The division has a listing of "family films," "kids films," and "Christian based" films and has already released some titles to DVD (some of which were originally television movies) such as End of the Spear, a story of a man investigating the death of his father and four other missionaries when he was a child; Mother Teresa, a biopic of the famed missionary's life; and Love's Long Journey, a story of a woman's travel to the western frontier. The division lists their offerings as "family and Christian films everyone can enjoy!" and include the stamp of approval from The Dove Foundation, which bills itself as "the reliable symbol of family-friendly entertainment."
However, the big move for their company is their first theater release this month of a film adaptation of Janette Oke's Love's Abiding Joy, focusing on the same protagonist as the earlier DVD release Love's Long Journey.
This Love series foregrounded Oke as a "pioneer" of inspirational fiction, according to her own site, and her first novel sold her one million copies, and her work has been translated into 14 languages and has sold more than 22 million copies worldwide.
FoxFaith, building on its earlier DVD releases and the build-in audience for Oke's product, is hoping to have success launching the new film, set to open Oct. 6 and appearing paticularly in Carmike and AMC theaters.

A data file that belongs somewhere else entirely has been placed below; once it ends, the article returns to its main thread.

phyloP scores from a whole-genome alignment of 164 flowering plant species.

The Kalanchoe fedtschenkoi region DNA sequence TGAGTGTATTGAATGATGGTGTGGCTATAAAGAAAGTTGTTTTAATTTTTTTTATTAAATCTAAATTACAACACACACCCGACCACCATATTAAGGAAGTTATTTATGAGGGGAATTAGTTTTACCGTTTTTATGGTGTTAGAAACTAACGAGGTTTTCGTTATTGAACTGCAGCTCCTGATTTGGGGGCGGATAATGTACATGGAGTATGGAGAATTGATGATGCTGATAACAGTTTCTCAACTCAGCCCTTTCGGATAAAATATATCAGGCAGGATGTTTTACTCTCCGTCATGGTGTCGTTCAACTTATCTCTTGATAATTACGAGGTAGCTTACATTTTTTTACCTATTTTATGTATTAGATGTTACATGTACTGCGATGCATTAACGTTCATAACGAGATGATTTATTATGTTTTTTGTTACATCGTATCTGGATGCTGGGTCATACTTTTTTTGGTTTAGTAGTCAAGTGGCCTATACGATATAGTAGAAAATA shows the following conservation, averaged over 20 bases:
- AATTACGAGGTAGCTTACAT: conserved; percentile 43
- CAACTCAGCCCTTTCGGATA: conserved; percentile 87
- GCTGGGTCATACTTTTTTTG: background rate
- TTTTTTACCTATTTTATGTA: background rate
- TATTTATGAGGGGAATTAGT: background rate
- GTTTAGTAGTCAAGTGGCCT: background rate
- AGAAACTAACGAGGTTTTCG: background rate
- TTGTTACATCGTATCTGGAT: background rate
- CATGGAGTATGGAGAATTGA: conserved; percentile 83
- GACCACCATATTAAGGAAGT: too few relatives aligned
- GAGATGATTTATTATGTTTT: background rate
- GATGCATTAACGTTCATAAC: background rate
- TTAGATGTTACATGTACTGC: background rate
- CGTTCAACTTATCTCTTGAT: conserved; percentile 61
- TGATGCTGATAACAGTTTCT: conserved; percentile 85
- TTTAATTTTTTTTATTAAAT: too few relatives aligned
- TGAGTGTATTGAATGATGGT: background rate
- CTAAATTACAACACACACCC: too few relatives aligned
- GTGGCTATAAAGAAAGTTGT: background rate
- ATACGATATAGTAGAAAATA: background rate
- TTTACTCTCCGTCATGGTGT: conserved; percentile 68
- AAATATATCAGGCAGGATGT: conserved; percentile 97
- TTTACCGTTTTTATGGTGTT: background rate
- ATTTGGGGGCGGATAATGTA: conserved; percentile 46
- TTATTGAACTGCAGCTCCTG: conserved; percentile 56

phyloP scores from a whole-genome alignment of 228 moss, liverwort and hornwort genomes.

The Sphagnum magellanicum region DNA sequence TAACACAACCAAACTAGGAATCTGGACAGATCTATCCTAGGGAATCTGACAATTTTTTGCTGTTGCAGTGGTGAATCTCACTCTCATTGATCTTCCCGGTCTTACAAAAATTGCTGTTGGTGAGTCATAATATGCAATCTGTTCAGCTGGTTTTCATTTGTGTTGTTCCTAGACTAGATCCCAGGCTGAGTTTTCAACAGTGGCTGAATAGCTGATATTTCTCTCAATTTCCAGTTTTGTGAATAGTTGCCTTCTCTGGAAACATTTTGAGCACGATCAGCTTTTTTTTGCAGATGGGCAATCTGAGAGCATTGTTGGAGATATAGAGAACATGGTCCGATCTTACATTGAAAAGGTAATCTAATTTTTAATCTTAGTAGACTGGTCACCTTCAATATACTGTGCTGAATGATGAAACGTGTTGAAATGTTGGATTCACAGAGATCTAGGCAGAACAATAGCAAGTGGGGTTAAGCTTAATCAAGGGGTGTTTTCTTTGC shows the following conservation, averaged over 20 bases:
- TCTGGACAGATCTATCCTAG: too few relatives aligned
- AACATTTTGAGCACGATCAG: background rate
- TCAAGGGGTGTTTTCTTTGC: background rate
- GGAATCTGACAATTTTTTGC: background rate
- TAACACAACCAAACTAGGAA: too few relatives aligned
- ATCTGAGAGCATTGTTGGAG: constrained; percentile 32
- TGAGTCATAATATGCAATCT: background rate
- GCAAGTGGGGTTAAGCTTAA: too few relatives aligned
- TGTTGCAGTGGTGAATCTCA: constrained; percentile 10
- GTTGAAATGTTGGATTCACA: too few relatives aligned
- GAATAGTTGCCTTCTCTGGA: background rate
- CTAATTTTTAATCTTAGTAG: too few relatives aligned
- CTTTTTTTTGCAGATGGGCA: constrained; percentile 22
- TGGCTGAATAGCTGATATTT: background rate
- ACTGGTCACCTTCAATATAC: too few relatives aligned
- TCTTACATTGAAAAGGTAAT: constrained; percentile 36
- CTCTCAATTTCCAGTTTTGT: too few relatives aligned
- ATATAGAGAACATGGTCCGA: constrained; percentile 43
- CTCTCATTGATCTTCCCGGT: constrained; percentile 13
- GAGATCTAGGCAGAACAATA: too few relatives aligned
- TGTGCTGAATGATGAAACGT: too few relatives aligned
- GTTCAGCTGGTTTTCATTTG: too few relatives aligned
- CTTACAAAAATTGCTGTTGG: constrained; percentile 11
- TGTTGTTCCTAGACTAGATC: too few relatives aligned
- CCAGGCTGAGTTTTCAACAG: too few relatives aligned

The hope is to bring in Christian movie viewers who may be turned off by many Hollywood offerings, and the company is hoping to be successful in theater runs as well as straight-to-DVD releases.
The film has another built-in major name in family entertainment, with the director and writer being Michael Landon Jr., whose father has been seen by many as a standard bearer in family television through Little House on the Prairie and Highway to Heaven.
The movie's official site features not only trailers and clips and directions of how to find a theater that is playing it, but it also includes various church resources as well, including Web baners, postcards, and a discussion guide for church groups.
According to the site, this is the first film released by the company into theaters but the fourth of the Love series on film. All of the previous three were written and directed by Michael Landon Jr. as well and "ranked as the 3 highest rated films in the history of the Hallmark channel."
Will that built-in niche audience lead to a successful theater run for Love's Abiding Joy and FoxFaith? We will find out soon...
Thanks to Henry Jenkins IV for passing this along.